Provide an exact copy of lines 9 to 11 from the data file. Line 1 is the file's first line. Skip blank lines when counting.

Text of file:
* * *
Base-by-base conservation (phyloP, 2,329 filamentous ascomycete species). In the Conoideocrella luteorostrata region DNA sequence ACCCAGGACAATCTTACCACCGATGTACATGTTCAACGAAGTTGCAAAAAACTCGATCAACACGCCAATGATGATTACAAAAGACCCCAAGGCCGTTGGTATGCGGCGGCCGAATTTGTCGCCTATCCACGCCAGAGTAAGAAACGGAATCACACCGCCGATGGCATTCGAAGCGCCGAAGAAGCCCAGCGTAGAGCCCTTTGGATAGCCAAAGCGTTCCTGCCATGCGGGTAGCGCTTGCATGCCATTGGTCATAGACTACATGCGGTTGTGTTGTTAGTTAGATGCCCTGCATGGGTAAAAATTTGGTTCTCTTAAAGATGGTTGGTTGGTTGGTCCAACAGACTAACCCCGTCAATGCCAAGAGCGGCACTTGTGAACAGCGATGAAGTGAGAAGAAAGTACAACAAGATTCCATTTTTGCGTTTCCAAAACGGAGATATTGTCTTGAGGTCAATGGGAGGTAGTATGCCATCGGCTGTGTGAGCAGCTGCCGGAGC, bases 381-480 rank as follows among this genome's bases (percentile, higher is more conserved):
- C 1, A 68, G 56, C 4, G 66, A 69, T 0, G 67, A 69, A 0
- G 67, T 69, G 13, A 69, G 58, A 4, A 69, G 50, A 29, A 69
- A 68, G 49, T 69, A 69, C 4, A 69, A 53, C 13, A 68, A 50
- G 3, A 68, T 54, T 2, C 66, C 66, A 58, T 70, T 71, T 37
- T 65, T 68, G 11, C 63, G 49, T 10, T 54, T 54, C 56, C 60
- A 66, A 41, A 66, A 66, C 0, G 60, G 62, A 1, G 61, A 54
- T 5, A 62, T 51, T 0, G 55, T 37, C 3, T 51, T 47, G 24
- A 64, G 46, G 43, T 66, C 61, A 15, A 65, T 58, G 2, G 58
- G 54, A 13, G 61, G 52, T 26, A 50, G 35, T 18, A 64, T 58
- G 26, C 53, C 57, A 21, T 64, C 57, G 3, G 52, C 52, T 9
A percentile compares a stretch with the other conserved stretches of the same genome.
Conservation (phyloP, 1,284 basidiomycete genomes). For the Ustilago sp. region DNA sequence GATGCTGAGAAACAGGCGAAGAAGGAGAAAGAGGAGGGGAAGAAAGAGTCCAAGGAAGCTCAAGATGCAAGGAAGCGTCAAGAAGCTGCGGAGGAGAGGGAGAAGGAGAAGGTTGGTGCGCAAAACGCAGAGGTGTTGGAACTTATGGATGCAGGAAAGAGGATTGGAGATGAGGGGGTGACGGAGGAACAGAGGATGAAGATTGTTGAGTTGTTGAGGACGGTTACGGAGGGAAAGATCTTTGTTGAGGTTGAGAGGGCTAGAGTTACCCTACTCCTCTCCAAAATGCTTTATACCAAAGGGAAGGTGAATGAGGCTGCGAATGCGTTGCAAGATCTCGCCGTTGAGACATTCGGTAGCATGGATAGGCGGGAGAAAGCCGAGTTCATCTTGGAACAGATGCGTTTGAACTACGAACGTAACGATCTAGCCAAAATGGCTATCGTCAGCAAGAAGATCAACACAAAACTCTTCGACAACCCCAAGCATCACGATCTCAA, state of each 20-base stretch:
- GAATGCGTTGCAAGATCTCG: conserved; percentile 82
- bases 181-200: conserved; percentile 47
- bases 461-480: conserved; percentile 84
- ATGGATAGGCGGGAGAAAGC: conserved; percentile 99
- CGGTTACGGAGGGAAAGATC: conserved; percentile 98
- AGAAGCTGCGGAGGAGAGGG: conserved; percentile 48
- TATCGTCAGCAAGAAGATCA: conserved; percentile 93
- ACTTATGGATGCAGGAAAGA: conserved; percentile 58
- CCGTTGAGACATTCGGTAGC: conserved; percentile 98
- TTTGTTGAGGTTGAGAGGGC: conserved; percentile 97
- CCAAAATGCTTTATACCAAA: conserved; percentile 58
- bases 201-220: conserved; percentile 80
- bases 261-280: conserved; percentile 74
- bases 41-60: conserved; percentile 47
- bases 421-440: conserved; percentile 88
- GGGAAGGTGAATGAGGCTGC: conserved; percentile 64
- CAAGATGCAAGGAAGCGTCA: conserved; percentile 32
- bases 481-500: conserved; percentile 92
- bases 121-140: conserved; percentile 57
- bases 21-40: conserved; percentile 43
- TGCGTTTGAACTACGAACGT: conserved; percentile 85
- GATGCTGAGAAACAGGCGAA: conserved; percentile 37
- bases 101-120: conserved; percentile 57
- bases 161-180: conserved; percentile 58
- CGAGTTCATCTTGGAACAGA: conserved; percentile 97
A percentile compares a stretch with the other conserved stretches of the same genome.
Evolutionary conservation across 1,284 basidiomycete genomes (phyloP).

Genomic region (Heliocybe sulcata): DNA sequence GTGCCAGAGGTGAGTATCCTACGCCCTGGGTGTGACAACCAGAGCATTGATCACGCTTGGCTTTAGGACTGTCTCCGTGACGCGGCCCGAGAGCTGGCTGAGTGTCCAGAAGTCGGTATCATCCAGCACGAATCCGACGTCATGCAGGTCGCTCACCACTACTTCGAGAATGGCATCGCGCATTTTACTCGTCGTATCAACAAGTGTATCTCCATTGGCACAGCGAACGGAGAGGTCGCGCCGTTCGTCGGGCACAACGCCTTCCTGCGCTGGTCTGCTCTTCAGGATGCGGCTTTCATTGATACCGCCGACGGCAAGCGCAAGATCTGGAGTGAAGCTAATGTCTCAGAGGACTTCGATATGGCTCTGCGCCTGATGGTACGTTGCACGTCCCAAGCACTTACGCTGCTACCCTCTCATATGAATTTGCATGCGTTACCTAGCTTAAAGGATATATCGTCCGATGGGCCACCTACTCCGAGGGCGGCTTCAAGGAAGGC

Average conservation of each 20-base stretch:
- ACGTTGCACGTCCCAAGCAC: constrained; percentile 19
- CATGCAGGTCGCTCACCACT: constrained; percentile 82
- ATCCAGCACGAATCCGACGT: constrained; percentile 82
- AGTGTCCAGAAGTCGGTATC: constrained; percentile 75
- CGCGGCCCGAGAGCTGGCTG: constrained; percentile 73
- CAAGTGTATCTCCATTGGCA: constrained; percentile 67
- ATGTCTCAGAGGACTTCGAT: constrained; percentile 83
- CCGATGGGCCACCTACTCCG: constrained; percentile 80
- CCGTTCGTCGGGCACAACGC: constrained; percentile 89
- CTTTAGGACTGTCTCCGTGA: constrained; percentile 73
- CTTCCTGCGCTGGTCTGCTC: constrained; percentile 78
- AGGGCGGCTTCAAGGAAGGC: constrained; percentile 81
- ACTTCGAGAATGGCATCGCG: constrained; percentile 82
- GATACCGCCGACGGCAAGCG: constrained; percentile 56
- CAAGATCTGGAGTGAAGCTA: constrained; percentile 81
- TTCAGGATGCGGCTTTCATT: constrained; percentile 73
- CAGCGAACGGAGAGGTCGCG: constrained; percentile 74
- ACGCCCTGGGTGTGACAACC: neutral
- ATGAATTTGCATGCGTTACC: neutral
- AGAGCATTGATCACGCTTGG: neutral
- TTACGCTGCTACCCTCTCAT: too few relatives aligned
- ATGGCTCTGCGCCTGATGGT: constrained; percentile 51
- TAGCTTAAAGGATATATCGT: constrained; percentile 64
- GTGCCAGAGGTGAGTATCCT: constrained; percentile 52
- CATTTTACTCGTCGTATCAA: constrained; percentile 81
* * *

- A 64, G 46, G 43, T 66, C 61, A 15, A 65, T 58, G 2, G 58
- G 54, A 13, G 61, G 52, T 26, A 50, G 35, T 18, A 64, T 58
- G 26, C 53, C 57, A 21, T 64, C 57, G 3, G 52, C 52, T 9